Our study demonstrates the need for more accurate measurements to help identify locations to install monitors for more long-term monitoring and so we can best protect the health of people who are living in those areas,” DeCarlo said

Authors include: Mina Tehrani, Amira Yassine, Shivang Agarwal, Carolyn Gigot, Andrea Chiger, Sara Lupolt, Benjamin A Nault, Kirsten Koehler, Ana Rule, Thomas Burke, and Keeve Nachman, all from Johns Hopkins; Tara Yacovitch, Conner Daube, Anita Avery, Megan Claflin, Harald Stark, Elizabeth Lunny, Joseph Roscioli, Scott and Herndon, all of Aerodyne Research Inc.; and Kai Skog and Jonathan Bent of Picarro Inc.

END

[Attachments] See images for this press release:
Surprisingly high levels of toxic gas found in Louisiana Surprisingly high levels of toxic gas found in Louisiana 2

ELSE PRESS RELEASES FROM THIS DATE:

Soil bacteria respire more CO2 after sugar-free meals

Soil bacteria respire more CO2 after sugar-free meals
2024-06-11
When soil microbes eat plant matter, the digested food follows one of two pathways. Either the microbe uses the food to build its own body, or it respires its meal as carbon dioxide (CO2) into the atmosphere. Now, a Northwestern University-led research team has, for the first time, tracked the pathways of a mixture of plant waste as it moves through bacteria’s metabolism to contribute to atmospheric CO2. The researchers discovered that microbes respire three times as much CO2 from lignin carbons (non-sugar aromatic units) compared to cellulose carbons (glucose sugar units), which both add structure and support ...

Human evolution and online morality

Human evolution and online morality
2024-06-11
In a Review article, Claire Robertson and colleagues explore how human morality, which evolved in the context of small in-person groups, functions on the internet with over five billion users. Evolved human responses, such as compassion for victims and urges to punish transgressors, operate differently online, the authors argue. The internet exposes users to large quantities of extreme morally relevant stimuli in the form of 24-hour news and intentionally outrageous content from sometimes physically distant locations. Subjecting human brains to this ...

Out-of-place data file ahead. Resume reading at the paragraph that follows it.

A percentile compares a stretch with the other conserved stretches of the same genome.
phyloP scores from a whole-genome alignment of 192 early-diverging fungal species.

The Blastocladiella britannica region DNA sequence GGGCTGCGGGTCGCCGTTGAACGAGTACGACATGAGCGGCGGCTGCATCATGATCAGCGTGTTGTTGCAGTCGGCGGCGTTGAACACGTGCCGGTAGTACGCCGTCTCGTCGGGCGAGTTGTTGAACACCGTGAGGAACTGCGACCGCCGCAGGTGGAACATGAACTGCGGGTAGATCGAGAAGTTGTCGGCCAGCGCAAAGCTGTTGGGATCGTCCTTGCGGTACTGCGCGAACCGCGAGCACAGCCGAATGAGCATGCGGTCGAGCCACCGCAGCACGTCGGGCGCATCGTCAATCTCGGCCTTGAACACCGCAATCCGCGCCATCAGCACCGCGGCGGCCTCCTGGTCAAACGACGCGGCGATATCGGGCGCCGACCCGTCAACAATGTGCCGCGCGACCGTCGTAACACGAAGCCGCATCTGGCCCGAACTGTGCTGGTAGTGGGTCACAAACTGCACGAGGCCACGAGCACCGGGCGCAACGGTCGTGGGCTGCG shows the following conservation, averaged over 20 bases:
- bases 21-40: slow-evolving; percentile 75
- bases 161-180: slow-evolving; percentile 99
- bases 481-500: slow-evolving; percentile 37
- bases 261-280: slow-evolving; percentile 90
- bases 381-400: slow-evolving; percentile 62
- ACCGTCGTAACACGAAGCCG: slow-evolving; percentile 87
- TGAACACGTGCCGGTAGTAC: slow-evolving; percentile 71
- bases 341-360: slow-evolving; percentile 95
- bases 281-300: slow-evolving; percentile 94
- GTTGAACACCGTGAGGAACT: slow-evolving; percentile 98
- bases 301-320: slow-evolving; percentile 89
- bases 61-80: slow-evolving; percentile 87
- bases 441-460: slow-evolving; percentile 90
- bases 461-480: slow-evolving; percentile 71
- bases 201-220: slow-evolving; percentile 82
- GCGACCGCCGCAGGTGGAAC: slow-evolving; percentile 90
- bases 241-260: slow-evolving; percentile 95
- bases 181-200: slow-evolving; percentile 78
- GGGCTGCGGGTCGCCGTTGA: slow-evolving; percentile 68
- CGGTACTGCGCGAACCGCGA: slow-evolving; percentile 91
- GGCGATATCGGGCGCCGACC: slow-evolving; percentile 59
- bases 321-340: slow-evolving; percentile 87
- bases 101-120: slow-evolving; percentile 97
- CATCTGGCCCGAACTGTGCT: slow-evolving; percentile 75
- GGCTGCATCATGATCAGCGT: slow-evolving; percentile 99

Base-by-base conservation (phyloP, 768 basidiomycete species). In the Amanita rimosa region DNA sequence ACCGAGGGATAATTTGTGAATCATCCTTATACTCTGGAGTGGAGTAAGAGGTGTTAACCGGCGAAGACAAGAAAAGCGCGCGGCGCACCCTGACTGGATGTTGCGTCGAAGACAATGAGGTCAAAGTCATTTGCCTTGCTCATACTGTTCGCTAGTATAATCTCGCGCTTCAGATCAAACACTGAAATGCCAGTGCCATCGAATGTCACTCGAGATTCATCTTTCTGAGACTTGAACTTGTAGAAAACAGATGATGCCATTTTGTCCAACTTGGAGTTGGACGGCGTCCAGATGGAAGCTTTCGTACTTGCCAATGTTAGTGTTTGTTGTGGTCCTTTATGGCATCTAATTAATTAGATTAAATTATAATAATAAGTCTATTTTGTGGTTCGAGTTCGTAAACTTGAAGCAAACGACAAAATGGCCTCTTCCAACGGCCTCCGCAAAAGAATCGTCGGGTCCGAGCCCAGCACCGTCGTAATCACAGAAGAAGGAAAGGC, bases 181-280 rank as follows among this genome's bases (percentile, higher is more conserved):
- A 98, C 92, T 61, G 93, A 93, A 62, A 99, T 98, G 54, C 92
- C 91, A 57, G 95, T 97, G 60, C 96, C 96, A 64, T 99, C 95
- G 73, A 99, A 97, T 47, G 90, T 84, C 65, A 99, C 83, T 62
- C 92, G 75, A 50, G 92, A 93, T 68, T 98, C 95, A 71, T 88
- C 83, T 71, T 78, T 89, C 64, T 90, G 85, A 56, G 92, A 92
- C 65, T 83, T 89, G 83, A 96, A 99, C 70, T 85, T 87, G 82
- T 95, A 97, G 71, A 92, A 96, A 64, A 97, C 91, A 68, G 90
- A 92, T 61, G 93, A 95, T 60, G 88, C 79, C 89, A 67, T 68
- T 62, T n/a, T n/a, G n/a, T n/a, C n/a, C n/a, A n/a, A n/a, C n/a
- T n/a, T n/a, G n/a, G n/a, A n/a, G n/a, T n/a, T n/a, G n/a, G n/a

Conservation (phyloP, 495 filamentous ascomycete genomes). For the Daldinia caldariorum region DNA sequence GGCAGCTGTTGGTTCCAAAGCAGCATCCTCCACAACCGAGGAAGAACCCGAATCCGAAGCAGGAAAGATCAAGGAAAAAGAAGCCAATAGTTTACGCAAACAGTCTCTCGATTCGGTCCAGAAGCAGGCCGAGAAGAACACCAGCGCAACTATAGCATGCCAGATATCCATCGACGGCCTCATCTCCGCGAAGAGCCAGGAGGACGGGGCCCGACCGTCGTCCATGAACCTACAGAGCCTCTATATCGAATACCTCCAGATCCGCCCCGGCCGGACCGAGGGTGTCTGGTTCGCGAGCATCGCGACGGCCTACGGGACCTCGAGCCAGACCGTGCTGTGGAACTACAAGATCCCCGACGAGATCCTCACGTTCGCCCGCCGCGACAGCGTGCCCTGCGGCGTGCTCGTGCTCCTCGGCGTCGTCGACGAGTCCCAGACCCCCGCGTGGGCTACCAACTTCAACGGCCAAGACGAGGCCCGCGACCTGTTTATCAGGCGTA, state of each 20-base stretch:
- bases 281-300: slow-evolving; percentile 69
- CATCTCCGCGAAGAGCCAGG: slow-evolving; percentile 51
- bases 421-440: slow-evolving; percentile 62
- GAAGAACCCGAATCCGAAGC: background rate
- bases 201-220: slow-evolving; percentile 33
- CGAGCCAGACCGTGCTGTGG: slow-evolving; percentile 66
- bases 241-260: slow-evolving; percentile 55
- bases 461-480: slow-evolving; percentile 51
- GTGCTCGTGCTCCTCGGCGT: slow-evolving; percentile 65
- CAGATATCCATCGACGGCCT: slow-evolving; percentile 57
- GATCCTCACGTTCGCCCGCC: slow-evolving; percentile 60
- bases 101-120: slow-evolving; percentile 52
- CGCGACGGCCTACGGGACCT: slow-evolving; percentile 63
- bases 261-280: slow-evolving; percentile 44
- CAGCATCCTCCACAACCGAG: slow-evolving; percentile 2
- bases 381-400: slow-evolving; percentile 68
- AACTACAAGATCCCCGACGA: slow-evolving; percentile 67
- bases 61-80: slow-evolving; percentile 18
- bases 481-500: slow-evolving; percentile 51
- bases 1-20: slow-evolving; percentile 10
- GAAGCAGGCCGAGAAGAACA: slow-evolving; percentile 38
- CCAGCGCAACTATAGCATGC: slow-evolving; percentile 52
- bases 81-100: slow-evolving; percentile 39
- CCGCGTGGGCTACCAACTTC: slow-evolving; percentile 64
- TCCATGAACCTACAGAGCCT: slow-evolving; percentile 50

Price sensitivity to unhealthy foods

2024-06-11
Consumer data shows people with obesity are more price-sensitive than others when it comes to buying unhealthy foods, suggesting a food tax could be an effective public health measure. Taxes on sugar-sweetened beverages have become a commonly employed policy to improve public health. Less common are taxes on unhealthy foods, such as candy, cookies, or potato chips--and there is little data on whether such taxes would improve public health. Ying Bao and colleagues examined whether individuals of various ...

Book bans as political action

2024-06-11
In the 2021–2022 school year, schools banned books more often than ever before in United States history. Katie Spoon, Isabelle Langrock, and colleagues analyzed data from PEN America on 2,532 book bans that occurred during the year, in combination with county-level administrative data, book sales data, and a novel crowd-sourced dataset of author demographic information. The research team found that people of color are several times more likely to be the authors of banned books than White authors and that a considerable proportion of banned books, both fictional and historical, feature characters of color. About 37% of banned books were children’s ...

New study shows metabolic and bariatric surgery prevents pre-diabetes from developing into type 2 diabetes in most patients

2024-06-11
Patients with pre-diabetes and severe obesity who had metabolic and bariatric surgery were 20-times less likely to develop full-blown type 2 diabetes over the course of 15 years than patients with the condition who did not have surgery, according to a new study* presented today at the American Society for Metabolic and Bariatric Surgery (ASMBS) 2024 Annual Scientific Meeting. Only 1.8% of patients progressed to a diagnosis of diabetes in five years after metabolic surgery (Roux-en-Y gastric bypass or sleeve gastrectomy), which rose to 3.3% in 10 years and 6.7% after 15 years. The protective effect against diabetes was higher ...

New studies suggest benefit of total robotic metabolic and bariatric surgery over conventional laparoscopy

2024-06-11
SAN DIEGO – June 11, 2024 – Two new studies* presented today at the American Society for Metabolic and Bariatric Surgery (ASMBS) 2024 Annual Scientific Meeting suggest total robotic metabolic and bariatric surgery may result in shorter operative times, reduced lengths of stay and lower complications compared to laparoscopic approaches. In one study, researchers from AdventHealth in Celebration, FL examined the outcomes of a single surgeon who performed 809 metabolic and bariatric operations – 498 totally robotic and 311 laparoscopic -- between 2020 and 2023. They found total robotic Roux-en-Y gastric bypass (RYGB) resulted in significantly shorter ...

Bariatric surgery more effective and durable than new obesity drugs and lifestyle intervention

2024-06-11